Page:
New Blog: “Man & Dog Expeditions”

Here’s something neat: a new blog I’ve found out of Regina, Saskatchewan. While I don’t know his backstory, the author is an Afghanistan veteran with a service dog. The two of them head out on some pretty epic outdoor adventures, then blog about it here.

Here’s their site (link)

Also, just for fun, here’s my favorite quotes from last week. Enjoy:

I’d rather entrust the government of the United States to the first 400 people listed in the Boston telephone directory than to the faculty of Harvard University.

– William F. Buckley

If you kill enough of them, they stop fighting.

– Curtis LeMay

Out of every hundred new ideas ninety-nine or more will probably be inferior to the traditional responses which they propose to replace. No one man, however brilliant or well-informed, can come in one lifetime to such fullness of understanding as to safely judge and dismiss the customs or institutions of his society, for those are the wisdom of generations after centuries of experiment in the laboratory of history.

– Will and Ariel Durant


We’re Veterans, Not Victims

The Problem

I’ve spent enough time ‘in theater’, and have a good enough memory to remember, who was and who wasn’t there with me. And I can tell you unequivocally that not one of the bureaucratic bastards who make decisions for our returning veterans ever stood by my side when the shit hit the fan. Every veteran out there is nodding his head right now, because every one of them knows it too. Those of us who fought and died together have a bond that only we can understand. I know that sounds like boilerplate bullshit, but it also happens to be true. We also know that bureaucratic bastards aren’t unique to government: there are plenty of them that make it through the recruiter’s office. Furthermore, plenty of them end up gracing the halls of academia and thus being commissioned into Her Majesty’s Canadian Armed Forces, where they will end up in key decision-making positions and can dick-dance away a 30-year career making life difficult for the rest of us. Even if you’re a commissioned officer, you know those of whom I speak.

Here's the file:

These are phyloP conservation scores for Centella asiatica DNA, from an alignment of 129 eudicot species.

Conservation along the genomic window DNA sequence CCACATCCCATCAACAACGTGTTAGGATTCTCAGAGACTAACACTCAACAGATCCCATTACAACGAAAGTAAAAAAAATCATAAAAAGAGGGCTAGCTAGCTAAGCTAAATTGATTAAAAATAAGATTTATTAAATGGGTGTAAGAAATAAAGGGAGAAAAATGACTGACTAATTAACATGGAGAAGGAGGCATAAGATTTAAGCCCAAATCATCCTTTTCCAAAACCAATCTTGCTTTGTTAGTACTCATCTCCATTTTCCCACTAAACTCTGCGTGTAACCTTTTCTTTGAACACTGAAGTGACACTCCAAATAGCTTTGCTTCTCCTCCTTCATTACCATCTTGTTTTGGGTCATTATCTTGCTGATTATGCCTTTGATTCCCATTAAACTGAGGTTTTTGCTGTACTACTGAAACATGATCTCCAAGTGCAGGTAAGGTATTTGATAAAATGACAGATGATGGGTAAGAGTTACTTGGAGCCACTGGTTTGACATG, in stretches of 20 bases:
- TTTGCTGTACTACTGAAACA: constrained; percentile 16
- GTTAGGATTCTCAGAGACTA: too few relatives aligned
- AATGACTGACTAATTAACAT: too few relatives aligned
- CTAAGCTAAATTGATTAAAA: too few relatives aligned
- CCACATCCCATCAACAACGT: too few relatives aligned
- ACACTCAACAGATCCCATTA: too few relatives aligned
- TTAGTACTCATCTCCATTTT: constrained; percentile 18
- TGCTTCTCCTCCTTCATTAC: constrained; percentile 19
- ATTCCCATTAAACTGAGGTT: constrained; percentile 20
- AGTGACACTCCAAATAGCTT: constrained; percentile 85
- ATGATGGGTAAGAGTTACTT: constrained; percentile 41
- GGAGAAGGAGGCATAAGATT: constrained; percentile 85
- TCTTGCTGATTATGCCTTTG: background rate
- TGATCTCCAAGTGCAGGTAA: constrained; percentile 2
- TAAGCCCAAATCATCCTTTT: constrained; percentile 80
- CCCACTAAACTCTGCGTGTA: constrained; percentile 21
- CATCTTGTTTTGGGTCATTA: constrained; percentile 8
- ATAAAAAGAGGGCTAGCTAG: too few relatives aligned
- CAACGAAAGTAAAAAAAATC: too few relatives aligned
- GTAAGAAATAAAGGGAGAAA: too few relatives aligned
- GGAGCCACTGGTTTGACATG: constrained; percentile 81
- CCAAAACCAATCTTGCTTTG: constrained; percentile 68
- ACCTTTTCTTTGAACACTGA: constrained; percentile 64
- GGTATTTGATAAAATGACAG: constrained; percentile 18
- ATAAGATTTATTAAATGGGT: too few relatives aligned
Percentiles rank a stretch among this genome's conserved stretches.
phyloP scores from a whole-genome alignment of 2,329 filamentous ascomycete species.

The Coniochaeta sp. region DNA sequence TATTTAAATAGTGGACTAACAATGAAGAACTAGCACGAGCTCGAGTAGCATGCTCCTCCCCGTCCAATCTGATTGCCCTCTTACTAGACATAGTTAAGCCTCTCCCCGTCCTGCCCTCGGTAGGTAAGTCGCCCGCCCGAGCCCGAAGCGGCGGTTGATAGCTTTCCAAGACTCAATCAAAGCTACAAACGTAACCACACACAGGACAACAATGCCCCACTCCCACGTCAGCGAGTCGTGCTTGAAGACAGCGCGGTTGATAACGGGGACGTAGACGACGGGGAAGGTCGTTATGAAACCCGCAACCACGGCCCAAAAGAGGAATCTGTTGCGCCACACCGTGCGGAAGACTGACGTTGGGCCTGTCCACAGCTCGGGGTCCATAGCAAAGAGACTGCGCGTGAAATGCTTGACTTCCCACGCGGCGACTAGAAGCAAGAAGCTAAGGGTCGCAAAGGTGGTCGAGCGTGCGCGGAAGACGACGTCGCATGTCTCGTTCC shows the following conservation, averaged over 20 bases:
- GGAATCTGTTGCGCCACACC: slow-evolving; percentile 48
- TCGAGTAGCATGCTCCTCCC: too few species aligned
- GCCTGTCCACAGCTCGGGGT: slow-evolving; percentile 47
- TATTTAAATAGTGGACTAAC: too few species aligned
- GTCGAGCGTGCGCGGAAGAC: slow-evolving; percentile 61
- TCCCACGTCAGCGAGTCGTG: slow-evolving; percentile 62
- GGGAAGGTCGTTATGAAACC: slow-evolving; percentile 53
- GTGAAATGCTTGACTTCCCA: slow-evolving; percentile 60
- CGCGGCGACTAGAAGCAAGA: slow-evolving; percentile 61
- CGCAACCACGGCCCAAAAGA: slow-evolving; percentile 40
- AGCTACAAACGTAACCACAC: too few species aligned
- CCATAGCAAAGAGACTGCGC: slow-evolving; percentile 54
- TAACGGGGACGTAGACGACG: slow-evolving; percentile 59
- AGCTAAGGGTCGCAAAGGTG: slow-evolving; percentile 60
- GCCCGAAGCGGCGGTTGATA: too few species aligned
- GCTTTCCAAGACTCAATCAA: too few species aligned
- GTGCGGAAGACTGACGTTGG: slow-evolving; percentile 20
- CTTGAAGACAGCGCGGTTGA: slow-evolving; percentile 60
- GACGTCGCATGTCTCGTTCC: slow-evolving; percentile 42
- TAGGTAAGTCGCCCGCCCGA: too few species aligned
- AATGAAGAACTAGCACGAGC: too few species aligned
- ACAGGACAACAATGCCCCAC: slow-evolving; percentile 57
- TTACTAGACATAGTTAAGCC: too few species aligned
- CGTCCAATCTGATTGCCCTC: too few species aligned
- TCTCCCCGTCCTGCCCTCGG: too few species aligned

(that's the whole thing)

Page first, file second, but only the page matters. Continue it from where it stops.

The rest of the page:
The burden of bad management seems to fall most heavily on those who have released from the military and are now attempting to create civilian lives. This goes doubly for those with physical or psychological wounds, of which there are many. What I want more than anything right now is to speak to veterans, both retired and serving, to try and root out some intellectual rot that I’ve seen setting in across our ranks.

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Saturday Night Special

I don’t plan to make the Saturday Night Special a regular thing, notwithstanding the fact that this is two Saturdays in a row. That said, this is one hell of a write-up from the National Post on the composition of the Alberta NDP. For my domestic readers, you’ll want to take a look at this. For those outside of Alberta, here’s a glimpse at how out-to-lunch we’ve gone out here.